Lead Times and Customizability
At full capacity, the MCC plant can complete a Smart Car every 96 seconds, taking less than five hours to assemble the vehicle (Open University, 2010).
MCC has completely rethought conventional car supply chain and logistics processes as typified by General Motors (Rubenstein, 2008), and advanced the concept of design-for-assembly further than any other company, principally through supplier involvement, modularity, and plant layout.
MCC was developed through collaboration with supplier-stakeholders, many of whom co-invested in the project. The main suppliers/stakeholders are fully integrated onsite at MCC’s Smartville plant in Hambach, France. The car is assembled in a modular fashion using fewer than 50 engineered component modules supplied directly from integrated onsite suppliers. The plant is arranged in a cross pattern to maximize efficiency.
Smartville is served by a radical distribution network concept, with dispatched cars going to five cross-regional European distribution centres (consolidation hubs) before delivery to individual Smart Centres. This point-to-point system eliminates the multiple intermediary levels of traditional automobile distribution (Rubenstein, 2008). However, there is evidence that MCC may be finding it difficult to maintain their industry-beating lead times of 2-3 weeks.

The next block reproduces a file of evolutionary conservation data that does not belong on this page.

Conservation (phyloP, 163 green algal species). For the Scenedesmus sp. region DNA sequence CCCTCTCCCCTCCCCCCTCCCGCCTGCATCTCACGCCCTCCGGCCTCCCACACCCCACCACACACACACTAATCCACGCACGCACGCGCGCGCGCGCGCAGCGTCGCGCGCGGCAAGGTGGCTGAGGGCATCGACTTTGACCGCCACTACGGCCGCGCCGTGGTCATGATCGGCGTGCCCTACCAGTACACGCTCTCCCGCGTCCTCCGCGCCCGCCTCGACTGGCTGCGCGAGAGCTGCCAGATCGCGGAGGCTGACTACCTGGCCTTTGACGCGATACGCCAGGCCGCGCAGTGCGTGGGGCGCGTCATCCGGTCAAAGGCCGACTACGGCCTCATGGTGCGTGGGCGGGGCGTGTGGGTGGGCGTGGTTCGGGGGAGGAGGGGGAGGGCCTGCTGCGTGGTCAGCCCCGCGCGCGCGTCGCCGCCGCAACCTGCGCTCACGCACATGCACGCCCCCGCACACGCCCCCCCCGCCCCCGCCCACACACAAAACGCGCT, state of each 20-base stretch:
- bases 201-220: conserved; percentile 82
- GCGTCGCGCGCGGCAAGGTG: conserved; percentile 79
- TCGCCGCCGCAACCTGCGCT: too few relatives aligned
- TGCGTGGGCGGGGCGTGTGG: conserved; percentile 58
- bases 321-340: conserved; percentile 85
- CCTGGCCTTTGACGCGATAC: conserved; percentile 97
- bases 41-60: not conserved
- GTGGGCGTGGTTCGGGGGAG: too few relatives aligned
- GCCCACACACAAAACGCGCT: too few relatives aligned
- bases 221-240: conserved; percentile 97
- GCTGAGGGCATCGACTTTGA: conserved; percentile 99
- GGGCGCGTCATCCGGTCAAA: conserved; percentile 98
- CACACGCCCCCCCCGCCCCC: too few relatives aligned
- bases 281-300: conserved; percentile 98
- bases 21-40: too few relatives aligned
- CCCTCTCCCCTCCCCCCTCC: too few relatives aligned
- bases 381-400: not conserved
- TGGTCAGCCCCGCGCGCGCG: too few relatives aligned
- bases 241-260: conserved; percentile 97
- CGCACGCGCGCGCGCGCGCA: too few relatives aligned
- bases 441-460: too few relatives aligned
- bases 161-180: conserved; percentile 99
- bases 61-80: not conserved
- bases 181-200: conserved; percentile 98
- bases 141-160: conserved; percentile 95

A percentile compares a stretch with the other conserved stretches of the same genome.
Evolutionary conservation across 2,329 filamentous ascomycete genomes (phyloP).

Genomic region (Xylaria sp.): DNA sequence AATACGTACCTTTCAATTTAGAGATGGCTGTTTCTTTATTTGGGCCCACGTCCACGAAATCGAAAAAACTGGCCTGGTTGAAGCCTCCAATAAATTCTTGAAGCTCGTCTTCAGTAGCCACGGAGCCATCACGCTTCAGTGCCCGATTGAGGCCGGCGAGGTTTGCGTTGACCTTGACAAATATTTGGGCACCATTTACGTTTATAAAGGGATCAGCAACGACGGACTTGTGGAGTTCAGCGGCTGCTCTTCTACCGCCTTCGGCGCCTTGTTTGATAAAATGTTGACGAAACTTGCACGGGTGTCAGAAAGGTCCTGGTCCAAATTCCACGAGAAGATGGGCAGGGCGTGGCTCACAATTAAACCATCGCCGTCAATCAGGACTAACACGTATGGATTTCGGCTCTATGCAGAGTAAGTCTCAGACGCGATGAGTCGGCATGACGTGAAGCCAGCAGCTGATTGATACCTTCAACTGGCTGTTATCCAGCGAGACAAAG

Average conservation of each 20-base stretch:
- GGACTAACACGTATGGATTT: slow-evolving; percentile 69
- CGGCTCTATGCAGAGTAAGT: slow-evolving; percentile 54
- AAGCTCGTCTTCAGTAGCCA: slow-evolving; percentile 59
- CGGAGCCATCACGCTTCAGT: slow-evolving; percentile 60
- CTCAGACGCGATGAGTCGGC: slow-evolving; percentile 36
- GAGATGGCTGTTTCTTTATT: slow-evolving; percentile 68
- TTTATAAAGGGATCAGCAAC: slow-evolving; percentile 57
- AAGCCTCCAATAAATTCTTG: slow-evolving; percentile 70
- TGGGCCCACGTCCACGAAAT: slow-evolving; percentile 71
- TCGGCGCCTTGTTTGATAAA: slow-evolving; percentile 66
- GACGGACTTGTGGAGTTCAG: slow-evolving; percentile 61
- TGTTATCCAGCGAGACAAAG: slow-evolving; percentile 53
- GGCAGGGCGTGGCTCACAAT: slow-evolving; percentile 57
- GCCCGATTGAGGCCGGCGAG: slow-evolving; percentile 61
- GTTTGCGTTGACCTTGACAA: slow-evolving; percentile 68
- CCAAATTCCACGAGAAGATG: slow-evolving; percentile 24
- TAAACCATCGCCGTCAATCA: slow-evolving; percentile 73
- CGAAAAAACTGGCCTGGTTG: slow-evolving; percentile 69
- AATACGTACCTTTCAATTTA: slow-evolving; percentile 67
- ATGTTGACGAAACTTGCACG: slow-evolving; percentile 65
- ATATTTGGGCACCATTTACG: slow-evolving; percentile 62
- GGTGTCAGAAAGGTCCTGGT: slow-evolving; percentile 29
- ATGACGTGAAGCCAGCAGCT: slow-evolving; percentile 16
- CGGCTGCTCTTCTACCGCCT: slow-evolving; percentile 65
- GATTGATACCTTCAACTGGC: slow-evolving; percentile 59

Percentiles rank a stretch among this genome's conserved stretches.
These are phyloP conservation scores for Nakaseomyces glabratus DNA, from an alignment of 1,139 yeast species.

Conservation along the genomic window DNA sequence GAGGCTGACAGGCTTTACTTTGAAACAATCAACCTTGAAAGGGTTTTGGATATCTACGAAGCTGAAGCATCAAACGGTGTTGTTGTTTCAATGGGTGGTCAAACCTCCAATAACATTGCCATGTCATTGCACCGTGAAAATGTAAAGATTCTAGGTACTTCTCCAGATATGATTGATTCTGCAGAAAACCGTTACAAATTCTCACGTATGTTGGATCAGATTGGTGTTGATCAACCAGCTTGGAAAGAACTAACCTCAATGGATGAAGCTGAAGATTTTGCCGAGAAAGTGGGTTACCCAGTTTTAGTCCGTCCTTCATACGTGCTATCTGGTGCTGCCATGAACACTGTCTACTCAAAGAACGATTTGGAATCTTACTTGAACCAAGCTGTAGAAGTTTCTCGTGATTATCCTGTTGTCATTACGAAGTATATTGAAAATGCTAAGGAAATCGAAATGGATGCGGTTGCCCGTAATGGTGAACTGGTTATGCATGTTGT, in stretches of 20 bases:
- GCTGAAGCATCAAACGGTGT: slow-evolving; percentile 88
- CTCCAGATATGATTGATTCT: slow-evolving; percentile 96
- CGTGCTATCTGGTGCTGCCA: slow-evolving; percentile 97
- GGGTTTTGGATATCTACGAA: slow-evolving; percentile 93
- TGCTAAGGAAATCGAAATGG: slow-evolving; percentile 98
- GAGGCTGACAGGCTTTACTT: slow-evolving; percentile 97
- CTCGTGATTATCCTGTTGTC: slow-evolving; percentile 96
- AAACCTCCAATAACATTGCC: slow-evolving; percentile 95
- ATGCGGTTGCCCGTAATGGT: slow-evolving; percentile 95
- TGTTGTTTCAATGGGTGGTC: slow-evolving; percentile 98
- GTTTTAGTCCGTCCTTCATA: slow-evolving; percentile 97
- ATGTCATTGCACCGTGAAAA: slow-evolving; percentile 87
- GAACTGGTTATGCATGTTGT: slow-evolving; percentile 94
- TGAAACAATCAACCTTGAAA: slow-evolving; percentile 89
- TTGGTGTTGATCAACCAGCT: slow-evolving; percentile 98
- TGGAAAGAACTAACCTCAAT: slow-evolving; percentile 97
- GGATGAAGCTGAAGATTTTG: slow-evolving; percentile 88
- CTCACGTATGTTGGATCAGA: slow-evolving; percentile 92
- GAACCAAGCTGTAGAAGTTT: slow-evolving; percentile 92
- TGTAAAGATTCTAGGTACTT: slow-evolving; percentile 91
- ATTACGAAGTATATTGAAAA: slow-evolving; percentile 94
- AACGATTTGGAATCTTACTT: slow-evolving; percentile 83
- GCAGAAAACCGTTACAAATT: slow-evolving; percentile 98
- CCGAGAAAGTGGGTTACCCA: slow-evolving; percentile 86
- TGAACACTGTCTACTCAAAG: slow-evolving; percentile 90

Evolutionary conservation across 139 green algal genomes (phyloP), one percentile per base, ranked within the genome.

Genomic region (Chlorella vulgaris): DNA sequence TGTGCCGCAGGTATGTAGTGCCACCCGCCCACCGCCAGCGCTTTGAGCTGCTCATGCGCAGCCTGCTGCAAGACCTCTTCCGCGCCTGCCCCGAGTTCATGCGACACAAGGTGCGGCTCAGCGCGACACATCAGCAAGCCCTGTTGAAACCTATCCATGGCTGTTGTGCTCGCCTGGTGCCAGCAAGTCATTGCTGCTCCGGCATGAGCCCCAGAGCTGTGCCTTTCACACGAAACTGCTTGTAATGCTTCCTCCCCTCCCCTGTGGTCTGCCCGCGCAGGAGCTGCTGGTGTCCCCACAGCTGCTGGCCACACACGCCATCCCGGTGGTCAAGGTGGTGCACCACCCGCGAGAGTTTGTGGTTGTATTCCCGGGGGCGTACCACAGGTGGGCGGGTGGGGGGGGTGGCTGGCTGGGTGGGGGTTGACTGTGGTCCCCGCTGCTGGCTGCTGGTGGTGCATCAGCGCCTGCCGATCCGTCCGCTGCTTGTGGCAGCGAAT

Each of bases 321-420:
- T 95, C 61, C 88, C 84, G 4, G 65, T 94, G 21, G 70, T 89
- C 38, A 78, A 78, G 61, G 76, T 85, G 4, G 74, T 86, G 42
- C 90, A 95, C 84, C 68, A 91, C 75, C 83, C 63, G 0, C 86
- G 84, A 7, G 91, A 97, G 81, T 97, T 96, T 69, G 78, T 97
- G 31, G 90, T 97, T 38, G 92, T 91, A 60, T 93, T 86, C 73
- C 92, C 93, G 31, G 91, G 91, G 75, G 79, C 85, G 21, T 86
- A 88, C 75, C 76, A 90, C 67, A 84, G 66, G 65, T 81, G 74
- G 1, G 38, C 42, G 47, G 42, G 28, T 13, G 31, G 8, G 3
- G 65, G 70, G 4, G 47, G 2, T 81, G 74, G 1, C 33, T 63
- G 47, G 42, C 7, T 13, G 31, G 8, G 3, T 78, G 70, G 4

One of MCC’s main methods of restricting the Smart Car’s design options is by offering most features (such as air-conditioning and electric windows) as standard. This tactic enhances the desirability and finish levels of the car whilst generating economies of scale, because the per-unit cost of installing standard features is reduced.
The online configuration by customers creates a bill of materials that launches production upon its arrival at Smartville. Along with MCC’s practice of assembly point (main) and customer end (minor) postponement, assembly of the car is scheduled only when an order is placed. Such processes strongly imply the MCC system is built around kanban or pull principles. However, worth noting is that MCC’s three-month planning projection, cell and batch-like process flow, and usage of low inventory indicate push system elements are present in the MCC system.
 Source: http://podcast.open.ac.uk/oulearn/business-and-management/podcast-t882-supply-chains-smart-cars
 Phone calls made by the authors of this paper to various UK Smart Centres indicate this. See Appendix A.13.